Monday, June 04, 2007

From the Desk of Walter Martin:

"Now as they heard these things, He spoke another parable, because He was near Jerusalem and because they thought the kingdom of God would appear immediately. Therefore He said: "A certain nobleman went into a far country to receive for himself a kingdom and to return. So he called ten of his servants, delivered to them ten minas, and said to them, 'Do business till I come.' But his citizens hated him, and sent a delegation after him, saying, 'We will not have this man to reign over us.'"
Luke 19:11-14

Before his triumphal entry into Jerusalem Jesus told the people a parable, and therefore this parable has enormous historical and chronological significance. What is He talking about? In the first part of the story He is talking about the coming of the Kingdom. He is saying the people of that day did not know the time of their visitation. They thought the “Kingdom” would come at once, and when it didn’t, they turned away. When the true Kingdom of God itself was offered unto them, they did not understand and turned from it.

Jesus says this just before He enters Jerusalem—before all the “Hosannas”, before the people give Him a tumultuous welcome. He knows their hearts before they do. These are the same people who will be out there not long afterwards saying, “Crucify him! Crucify him! We have no King but Caesar!” How fickle, how fragile is the human heart and the emotion of the moment. It changes like the current and the tide—suddenly—and in this case, for their own destruction.

Jesus is pointing to Himself as the King in this parable. He’s saying, “Let me tell you something: This King is me and the citizens here are the Jews. They may yell ‘hosanna’ today, but they will end up saying, ‘We will not have this man reign over us,’ tomorrow.” And that’s exactly what they did. Jesus told this parable when He did for many reasons, one of which was this: He wanted us to know that He knew in advance what was going to happen. And even then, He was trying to warn them. He was trying to teach them but they would not listen.

How well He knows the fickle human heart and still, He loves us.


JohnD said...

Hi, Jill.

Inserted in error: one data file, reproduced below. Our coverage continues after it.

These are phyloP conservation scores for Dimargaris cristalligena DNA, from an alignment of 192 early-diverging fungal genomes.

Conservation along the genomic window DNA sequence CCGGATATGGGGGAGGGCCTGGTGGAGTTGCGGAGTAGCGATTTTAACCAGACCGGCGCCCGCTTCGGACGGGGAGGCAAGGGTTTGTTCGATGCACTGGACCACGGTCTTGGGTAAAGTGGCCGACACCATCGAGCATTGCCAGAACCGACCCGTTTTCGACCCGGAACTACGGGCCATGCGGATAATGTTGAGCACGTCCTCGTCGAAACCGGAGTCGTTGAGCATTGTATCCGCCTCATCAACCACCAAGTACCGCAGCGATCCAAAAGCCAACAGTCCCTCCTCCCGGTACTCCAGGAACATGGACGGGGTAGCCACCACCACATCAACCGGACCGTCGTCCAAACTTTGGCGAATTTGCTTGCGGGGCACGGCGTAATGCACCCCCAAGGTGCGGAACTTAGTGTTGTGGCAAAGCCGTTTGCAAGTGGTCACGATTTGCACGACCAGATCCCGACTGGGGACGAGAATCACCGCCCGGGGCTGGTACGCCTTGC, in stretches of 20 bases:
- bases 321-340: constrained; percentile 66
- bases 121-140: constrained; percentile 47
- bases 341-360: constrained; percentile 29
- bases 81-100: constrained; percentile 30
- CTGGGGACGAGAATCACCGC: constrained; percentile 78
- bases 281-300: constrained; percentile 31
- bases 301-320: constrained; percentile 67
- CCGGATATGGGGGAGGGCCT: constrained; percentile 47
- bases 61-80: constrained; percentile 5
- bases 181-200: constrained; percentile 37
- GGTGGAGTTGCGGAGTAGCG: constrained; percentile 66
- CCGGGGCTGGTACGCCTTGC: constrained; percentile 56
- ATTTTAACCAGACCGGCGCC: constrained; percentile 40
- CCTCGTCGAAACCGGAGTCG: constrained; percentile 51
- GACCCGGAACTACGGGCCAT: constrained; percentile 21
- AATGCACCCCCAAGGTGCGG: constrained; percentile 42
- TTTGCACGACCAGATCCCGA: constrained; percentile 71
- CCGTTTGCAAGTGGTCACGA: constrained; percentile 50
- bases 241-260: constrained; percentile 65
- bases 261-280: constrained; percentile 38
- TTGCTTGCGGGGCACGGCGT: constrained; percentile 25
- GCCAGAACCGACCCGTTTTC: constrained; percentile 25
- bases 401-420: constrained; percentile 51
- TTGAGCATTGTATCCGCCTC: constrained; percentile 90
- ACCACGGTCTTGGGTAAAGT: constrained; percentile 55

Interesting post.

He loves us, of this there can be no doubt. But we cannot dismiss the fact that we human beings have a nature only a God could love. No one else would have what it takes to love humanity as fickle and as evil as we are.

We almost daily see in the news some kidnap or murder victim since the restraint of Christian principles have been all but lifted in our society... and we have to remind ourselves that such repulsive behavior is by the nature of the beast... the beast that were it not for the grace of God there go we all.

George Lucas showed in the last Star Wars installment how a series of bad choices and fears could turn the lovable waif Anakin Skywalker into the demonic Darth Vader. But that capacity is in us all and has been since we were adorable little tots.

And we must rise above our fears and temptations but the one historic method that has proven successful: biblical discipline.

Biblical discipline whereby we rise above our own self our own nature to do that which would never even occur to us. In the moving Capra film Mr. Smith goes to Washington, the principle character Jefferson Smith concluded a poignant speech after hours of filibuster... "Mr. Pain once knew the lost causes were the only causes worth fighting for because of one simple principle... 'love thy neighbor.'"

Right out of the Bible.

When American and other societies of the past had a time of common decency and general prosperity, it was due to that society following this Christian principle. Love thy neighbor is not capitalist or socialist (for example) but fair market free enterprise. It was what helped America through the great depression... people helping people and not evicting them to the snow filled streets because they'd fallen on hard times.

Yeah humanity is fickle alright. But it's more harmful than it sounds... at the root of human fickle is the combination of the desire to be one's own God... and the inept inability to even come close to being a God.

12:46 AM  
JohnD said...

This is why people guard their theology so closely and object so strongly to the slightest challenge.

People individually or collectively decide how their God is going to be. It is the best of both worlds when you think about it. People get to invent God and tell him what to do and how to think in accord with their {doctrine} and if there is ever a problem they can blame that trumped up personage instead of receiving the blame themselves.

Stubbornly holding to a false theology has its origin in self deification.

12:50 AM  
JohnD said...

Self deification = the ultimate fickle thinking.

12:51 AM  

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